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“Psyhomania,” also known as “The Death Wheelers,” is a stunt-heavy horror film from “Kiss the Vampire” and “The Face of Fu Manchu” director Don Sharp and written by “Horror Express’” Julian Zimet and Arnaud d’Usseau. “Psychomania” is a fun, b-horror feature from the swinging London era of the 1970s and rosters a young cast of some seriously talented actors in Nicky Henson as Tom, Mary Larkin as Abby, and Ann Michelle as Jane Pettibone while also being graced with two veterans, George Sanders, who voiced Shere Khan in “The Jungle Book,” and Beryl Reid from “Dr. Phibes Rises Again,” and were most likely the most expensive actors on set, being well worth the cash to balance out a relative unknown cast at the time.
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Yes, this film is British. Yes, this film is horror. But, no, “Pyschomania” is not a Hammer Horror film. The Don Sharp film lightly tip-toes through being a horror film with only the supernatural element placing the feature in the thriller category, but the PG-rated horror has other admirable qualities that certainly differentiates itself from the blood-heavy, frighten laden Hammer films. For instance, a story about an undead motorcycle gang should obviously entail motorcycle stunts and “Psychomania” delivers with surprisingly various top-notch stunts with, and without, motorcycles, involving dedicated stunt men and women challenged to be engaged in nearly all stunts, and whereas the blood does not run thick and heavy like with many fright flicks, the bikes certainly do and revs a different, yet welcomed, change of pace.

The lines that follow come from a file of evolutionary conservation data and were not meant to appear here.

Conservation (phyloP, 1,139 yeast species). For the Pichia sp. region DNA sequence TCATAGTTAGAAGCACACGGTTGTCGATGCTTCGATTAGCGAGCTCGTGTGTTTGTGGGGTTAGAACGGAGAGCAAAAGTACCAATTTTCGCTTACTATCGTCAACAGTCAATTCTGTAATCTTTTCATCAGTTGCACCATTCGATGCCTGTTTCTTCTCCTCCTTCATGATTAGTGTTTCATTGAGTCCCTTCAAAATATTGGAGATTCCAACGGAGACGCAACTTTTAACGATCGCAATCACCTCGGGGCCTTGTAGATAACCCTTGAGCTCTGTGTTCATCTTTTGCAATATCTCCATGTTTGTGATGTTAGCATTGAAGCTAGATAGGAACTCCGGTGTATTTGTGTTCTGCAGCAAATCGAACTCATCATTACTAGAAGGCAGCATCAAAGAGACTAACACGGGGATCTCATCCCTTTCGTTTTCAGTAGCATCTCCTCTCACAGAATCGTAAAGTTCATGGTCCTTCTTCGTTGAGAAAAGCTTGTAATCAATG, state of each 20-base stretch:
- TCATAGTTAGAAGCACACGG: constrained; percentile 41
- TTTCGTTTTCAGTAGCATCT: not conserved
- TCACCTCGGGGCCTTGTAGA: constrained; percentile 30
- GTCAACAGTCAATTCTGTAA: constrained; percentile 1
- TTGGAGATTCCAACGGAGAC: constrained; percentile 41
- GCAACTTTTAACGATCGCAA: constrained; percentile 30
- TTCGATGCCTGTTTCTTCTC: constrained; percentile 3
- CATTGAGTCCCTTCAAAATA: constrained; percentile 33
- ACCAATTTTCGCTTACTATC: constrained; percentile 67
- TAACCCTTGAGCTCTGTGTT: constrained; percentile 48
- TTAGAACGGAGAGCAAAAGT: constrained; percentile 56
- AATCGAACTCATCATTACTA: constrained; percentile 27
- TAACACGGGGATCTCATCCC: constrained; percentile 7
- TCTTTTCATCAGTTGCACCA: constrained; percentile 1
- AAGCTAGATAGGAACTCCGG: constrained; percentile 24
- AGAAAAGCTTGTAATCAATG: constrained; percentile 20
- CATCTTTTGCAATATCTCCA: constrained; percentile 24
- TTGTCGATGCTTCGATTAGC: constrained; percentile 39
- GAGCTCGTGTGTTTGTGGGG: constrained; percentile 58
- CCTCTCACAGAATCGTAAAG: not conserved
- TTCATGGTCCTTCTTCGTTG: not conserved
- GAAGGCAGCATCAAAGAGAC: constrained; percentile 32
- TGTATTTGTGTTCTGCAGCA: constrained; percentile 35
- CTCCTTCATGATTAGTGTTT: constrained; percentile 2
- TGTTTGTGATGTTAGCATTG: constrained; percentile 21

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If the intent here was to make a serious film, the mark was missed by a good margin. Outdated and obsolete, “Psychomania” is the epitome of aging with dated hairstyles, dated clothing, and dated dialogue. If the intent was to be campy, Sharp and his team of willing participants hit the center of the bulls eye. The premise of a motorcycle gang committing themselves to a suicide pact only to come back and continue their barrage amongst humane society while choking out nearly everybody they feel tramples upon their aimless and ferocious cause seems like an outright folly. Who knew that in forty years time that “Psychomania” would be a British cult favorite, sparking a well-deserved upgrade Blu-ray and DVD combo release from the British Film Institute, also known by as the BFI.
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BFI Flipside presents “Psychomania” on a Blu-ray and DVD combo presented in the original aspect ratio 1.66:1 and scanned and restored in 2k from preservation negatives. The 1080p Hi-Def Blu-ray runs on a BD50 gigabyte at 24 frames per second with a PCM mono audio mix. The PAL DVD runs about the same, near 25fps, and sports a Dolby Digital 1.0 mono audio mix. I was presented the DVD version for review and I must say the original print looks immaculate. The lens flares in the corner from previous releases have been extinguished. The colors and skin tones have never been more vibrant through the three layers of the black and white master copies containing yellow, blue, and cyan. The mono mix clearly states a purpose and goes through the ears without muddling and much defect. The BFI have also spared no expense on the bonus features that include various interviews with Nicky Henson and other cast, an interview with Harvey Andrews on the “Riding Free” single, a Hell for Leather documentary about the company who supplied the leather for the cast, a short remastering “Psychomania” segment, and other various extras that dive into British culture. I was a bit disappointed with the Sound of “Psychomania” segment as the track portion in the interview with film composer John Cameron seems to be overlaid by something totally off-the-wall and we’re unable to get the full 9 minute audio from the interview. The bonus material rounds out with original theatrical trailer and a nice, vividly colored illustrated booklet with new writing by Vic Pratt, William Folwer, and Andrew Roberts. BFI’s “Psyhomania” release is one of the best re-releases to hit the region 2 market and will re-hit the youth once again on it’s climbing cult success that branches off far from the bloodlust of 1970’s British horror.

Strapped for Evil Movie Cash? Daily Movie: “Don’t Look In The Basement” (1973)

Here’s another trashy public domain horror movie that’s free for you all!